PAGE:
I’m 14 but my mom still takes me to a dentist for Kids in Auburn. I am trans and use the pronouns he/him and they/them. I came out at the end of last school year. Telling the school was scary but the principal talked to everyone and promised that teachers would use our chosen names and correct pronouns. My friend came out at the same time too so that helped.
Anyway, I’m supposed to see the dentist during fall break and I’m not sure what to do or say. I don’t want them to use my deadname but telling them is terrifying. What if they refuse? Or say something? Or kick me out?
Yes, my mom knows, but she doesn’t say much about it and I’m afraid to ask her to tell them too. What do I do?
First off, it was very brave and mature of you to write this letter! You got this!
Talk to Your Mom Again
You were probably expecting this, but your first stop should be a chat with your mom. Maybe start by telling her how much her support and help means to you and then outlining your concerns. If she’s onboard, she’ll be your best advocate with this and so much more going forward.
You Won’t Be the Pediatric Dentist’s First LGBTQ+ Patient and You Won’t Be the Last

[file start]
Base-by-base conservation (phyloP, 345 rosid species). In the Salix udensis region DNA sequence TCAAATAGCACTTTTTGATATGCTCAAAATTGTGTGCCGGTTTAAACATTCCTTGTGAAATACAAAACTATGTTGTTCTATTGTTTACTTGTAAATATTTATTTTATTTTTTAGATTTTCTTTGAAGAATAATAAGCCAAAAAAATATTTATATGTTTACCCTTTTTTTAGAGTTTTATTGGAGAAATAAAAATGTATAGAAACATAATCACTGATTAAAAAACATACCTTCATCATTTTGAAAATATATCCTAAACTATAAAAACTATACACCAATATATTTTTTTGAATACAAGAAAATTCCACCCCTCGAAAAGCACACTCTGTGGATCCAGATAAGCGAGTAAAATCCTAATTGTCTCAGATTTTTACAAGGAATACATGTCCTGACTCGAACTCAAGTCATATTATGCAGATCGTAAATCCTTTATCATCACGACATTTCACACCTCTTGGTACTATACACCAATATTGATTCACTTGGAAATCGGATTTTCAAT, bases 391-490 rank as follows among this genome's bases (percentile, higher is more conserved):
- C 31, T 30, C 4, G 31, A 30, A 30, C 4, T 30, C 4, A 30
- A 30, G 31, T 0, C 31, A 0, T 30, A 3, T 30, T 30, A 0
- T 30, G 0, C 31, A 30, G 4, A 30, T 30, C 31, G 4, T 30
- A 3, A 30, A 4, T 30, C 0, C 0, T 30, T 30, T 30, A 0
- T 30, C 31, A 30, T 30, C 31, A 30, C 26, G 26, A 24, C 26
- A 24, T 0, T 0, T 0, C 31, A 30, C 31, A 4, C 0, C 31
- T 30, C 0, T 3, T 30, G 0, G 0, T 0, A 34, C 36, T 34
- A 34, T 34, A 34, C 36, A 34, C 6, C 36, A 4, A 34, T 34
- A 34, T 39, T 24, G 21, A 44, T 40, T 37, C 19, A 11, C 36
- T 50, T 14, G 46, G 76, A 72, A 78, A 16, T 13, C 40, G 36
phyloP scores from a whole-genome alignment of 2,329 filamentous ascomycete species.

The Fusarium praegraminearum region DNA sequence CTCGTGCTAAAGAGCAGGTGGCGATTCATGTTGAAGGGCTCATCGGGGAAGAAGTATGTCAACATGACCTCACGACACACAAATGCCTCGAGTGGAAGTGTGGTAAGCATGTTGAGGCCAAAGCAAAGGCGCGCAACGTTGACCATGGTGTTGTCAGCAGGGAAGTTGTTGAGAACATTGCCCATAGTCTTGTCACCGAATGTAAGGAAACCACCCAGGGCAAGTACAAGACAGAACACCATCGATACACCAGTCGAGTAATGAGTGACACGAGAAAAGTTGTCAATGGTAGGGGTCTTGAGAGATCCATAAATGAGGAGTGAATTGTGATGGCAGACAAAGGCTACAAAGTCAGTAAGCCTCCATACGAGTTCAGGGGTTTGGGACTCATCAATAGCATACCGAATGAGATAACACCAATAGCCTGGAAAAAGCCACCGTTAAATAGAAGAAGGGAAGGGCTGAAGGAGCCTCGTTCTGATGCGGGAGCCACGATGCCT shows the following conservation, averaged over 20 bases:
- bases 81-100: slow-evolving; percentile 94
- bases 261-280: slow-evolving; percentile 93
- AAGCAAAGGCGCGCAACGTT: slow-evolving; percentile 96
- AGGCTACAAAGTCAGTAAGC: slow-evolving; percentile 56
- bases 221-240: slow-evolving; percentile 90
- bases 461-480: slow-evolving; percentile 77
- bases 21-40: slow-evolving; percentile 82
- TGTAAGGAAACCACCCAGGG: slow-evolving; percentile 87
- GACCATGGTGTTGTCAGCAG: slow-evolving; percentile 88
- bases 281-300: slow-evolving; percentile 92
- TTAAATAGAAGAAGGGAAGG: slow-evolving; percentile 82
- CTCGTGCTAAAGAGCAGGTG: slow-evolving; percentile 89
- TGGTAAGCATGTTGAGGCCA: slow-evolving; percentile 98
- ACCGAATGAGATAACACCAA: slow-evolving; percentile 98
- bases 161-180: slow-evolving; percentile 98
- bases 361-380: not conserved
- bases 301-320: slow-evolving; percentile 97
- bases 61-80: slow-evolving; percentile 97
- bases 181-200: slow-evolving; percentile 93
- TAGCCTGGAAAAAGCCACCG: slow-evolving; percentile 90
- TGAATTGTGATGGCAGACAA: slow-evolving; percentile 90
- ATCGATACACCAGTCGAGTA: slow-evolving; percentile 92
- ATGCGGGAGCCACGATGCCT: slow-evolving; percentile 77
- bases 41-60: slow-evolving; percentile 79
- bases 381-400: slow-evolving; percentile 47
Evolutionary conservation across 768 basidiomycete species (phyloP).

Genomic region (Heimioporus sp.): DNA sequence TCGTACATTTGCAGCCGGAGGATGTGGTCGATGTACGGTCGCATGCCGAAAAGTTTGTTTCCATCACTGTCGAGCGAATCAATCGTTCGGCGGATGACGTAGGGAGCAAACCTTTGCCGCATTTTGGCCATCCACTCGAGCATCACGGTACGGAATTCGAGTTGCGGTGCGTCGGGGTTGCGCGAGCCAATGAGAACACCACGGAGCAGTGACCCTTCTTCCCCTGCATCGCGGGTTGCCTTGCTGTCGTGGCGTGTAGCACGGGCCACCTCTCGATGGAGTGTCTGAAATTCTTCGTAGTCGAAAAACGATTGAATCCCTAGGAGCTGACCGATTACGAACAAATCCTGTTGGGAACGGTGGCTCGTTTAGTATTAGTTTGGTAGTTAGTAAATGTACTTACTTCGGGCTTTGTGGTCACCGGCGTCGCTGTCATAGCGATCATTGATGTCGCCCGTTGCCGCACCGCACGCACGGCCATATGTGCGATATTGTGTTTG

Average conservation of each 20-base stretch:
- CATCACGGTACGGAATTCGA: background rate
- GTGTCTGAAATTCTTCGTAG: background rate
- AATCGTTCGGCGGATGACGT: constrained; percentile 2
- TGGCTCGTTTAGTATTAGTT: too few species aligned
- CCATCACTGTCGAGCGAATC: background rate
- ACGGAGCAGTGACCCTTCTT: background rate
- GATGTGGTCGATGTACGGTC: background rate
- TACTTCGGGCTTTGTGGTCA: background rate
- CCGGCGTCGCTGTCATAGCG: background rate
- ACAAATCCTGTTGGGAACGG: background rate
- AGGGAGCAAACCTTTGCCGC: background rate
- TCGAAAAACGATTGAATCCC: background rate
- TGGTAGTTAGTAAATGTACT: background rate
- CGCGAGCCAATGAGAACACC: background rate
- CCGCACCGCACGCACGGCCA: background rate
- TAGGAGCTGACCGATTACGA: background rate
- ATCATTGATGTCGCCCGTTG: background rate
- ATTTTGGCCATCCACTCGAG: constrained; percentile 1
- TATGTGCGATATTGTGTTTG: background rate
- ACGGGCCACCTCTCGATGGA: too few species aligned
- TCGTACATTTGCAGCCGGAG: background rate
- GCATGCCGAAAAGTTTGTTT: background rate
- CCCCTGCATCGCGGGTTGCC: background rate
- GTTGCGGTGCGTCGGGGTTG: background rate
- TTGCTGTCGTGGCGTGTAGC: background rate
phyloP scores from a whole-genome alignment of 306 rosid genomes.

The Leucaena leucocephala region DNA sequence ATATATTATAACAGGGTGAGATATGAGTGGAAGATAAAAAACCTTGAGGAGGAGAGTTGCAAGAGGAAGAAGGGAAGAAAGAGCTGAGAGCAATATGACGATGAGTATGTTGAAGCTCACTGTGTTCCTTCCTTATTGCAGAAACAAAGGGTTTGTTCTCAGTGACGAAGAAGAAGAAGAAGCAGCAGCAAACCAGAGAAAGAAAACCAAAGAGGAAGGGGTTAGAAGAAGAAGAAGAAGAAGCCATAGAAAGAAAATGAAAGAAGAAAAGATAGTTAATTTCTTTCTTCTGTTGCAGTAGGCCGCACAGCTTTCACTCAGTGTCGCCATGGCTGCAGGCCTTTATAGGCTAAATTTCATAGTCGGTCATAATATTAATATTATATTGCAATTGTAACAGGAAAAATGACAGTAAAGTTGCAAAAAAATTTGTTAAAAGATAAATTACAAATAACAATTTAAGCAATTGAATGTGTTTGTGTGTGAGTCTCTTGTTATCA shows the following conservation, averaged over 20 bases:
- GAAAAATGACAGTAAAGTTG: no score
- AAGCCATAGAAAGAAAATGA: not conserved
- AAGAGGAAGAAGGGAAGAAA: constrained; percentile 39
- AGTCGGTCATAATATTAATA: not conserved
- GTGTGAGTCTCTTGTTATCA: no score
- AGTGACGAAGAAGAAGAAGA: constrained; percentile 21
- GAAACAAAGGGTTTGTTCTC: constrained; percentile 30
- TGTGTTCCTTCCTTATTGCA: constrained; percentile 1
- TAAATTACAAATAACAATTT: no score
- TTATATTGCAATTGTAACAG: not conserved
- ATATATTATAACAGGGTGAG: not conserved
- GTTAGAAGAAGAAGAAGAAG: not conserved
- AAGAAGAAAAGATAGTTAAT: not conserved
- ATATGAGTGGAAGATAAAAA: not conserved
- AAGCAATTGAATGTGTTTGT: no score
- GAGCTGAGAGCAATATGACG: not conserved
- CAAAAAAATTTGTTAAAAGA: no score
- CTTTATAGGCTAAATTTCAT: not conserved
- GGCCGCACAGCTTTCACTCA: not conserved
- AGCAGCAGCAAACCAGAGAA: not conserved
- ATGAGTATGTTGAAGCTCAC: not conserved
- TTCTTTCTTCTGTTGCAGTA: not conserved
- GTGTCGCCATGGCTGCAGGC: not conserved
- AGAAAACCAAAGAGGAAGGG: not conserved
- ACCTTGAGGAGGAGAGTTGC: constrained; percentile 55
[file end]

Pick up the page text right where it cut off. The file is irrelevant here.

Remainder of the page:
Auburn may a smaller city comparatively, but as you noted things are changing and even the schools are setting new guidelines for inclusivity. That means there are lots of kids like you and your friend and your dentist likely already has some LGBTQ+ patients.
If you decide to move forward with telling them, enlist your mom’s help. She can talk to the practice ahead of time and ask them to notate your records, so the team uses the right name and pronouns when you visit.
The other reason why it’s a good idea to bring your mom into the loop is so that she can feel out the response from the office for you ahead of time. As you noted, there is a possibility that they might not be agreeable or welcoming. If that’s the case, then you and your mom will need to discuss your next steps together. As your parent, your mom obviously gets the final say, but it sounds like you can at least have an open dialogue with her and she’s willing to hear you out. That’s a good start.
If, for some reason, things don’t go well when you talk to your mom, you may want to talk to your school guidance counselor. Oftentimes, a counselor can give you pointers on how to talk with your mom, can help get the dialogue started, or can link you up with some local resources and support.
Hang in there and best of luck to you!
This blog is sponsored by Raymond Bolt, a family dentist providing pediatric dental services in Auburn, AL.